On the Creation of the U.S. Open Data Institute

Today in London, Waldo Jaquith, a great colleague and fellow Champion of Change, announced the launch of the U.S. Open Data Institute.  The goal is “to encourage governments and businesses to adopt open data standards as a way to promote economic growth, innovation and social change”.

Baseball, America

Here’s more from the Knight Foundation press release on the launch (“Data transparency effort – successful in U.K. – to be tested in U.S.“):

Oct. 28, 2013 – A team of American transparency advocates will test a British model for open data standards in the United States, with $250,000 from the John S. and James L. Knight Foundation.


The U.S. team is guided by an advisory board consisting of Aneesh Chopra, former U.S. chief technology officer, Daniel X. O’Neil, executive director of the Smart Chicago Collaborative, and Max Ogden, a noted open data developer and alumnus of Code for America.

“The U.S. has a fast-growing open data community. What the institute’s model can do is to further create a culture of open data, ensuring that members are connected and more organizations have the capacity to participate,” Jaquith said.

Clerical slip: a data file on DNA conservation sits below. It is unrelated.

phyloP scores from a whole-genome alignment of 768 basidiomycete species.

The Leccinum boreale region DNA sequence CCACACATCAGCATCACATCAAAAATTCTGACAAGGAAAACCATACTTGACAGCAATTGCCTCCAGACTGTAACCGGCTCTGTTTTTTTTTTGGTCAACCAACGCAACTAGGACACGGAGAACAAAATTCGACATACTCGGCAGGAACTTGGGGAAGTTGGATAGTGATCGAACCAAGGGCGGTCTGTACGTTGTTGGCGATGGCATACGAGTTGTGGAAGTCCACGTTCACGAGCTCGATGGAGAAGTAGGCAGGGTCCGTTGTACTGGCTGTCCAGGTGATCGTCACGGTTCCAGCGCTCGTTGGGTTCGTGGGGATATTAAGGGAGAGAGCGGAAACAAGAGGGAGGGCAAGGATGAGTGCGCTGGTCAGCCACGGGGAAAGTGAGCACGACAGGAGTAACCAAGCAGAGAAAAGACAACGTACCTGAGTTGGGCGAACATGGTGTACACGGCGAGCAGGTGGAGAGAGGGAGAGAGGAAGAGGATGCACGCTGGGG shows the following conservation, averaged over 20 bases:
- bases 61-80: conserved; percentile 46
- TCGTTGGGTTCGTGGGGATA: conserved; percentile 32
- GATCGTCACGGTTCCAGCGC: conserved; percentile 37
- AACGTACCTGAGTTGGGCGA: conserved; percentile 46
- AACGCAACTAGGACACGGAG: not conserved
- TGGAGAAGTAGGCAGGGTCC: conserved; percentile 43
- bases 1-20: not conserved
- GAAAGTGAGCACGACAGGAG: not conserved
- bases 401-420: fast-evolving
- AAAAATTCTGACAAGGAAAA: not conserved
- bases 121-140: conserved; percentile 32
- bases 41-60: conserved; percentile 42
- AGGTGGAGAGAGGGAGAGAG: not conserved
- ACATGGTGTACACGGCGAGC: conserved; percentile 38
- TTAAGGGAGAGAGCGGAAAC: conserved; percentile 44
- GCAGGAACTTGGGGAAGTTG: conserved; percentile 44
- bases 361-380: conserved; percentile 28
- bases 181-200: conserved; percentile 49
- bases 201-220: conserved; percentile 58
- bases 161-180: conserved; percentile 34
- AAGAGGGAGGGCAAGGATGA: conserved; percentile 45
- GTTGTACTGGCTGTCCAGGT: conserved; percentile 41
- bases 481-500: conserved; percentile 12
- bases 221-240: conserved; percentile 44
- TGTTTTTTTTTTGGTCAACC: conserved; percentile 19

In a blog post discussing the organization (“New project aims to connect the dots in open data“), Waldo lays out the opportunity pretty well:

I’m convinced that we already have many of the right people, organizations and businesses working on open data in the United States. They just don’t know about each other. (The organization certainly won’t duplicate any of the efforts of the folks in this space.) And we have nearly all of the necessary software, but so much of it is only known within its narrow domain, despite its broad applicability. The institute will connect all of these entities, promote the work of those who are leading the way and provide supportive, nonjudgmental assistance to those who need help. We don’t have all the answers, but we know the folks who do. We want to amplify their message and connect them to new collaborators and clients.

The work is right in front of us. I’m excited to be a part of this important new effort led by a true pioneer and real worker, Waldo Jaquith. Nothing about Waldo is theoretical or hand-wavy. He has been a practitioner of open data for years.

As he notes in his post, he’s been pursuing this idea since Spring of this year. Max Ogden and I participated with Waldo and leaders from the UK-based Open Data Institute in a working group at the Aspen Forum on Communication and Society titled “Beyond the Tools: Connecting Citizens and Their Governments“.  Here’s a pic of some of the group working (best viewed large):

Aspen Panorama

One output were these notes, for which I was a typist: Brief Description of a Possible US-Based Open Data Institute.

As Waldo alludes above, there’s been a river of creativity in this space. At this point in the open data movement, we are in sore need of syzygy and alignment. I believe the U.S. Open Data Institute can help us get there. I look forward to more typing.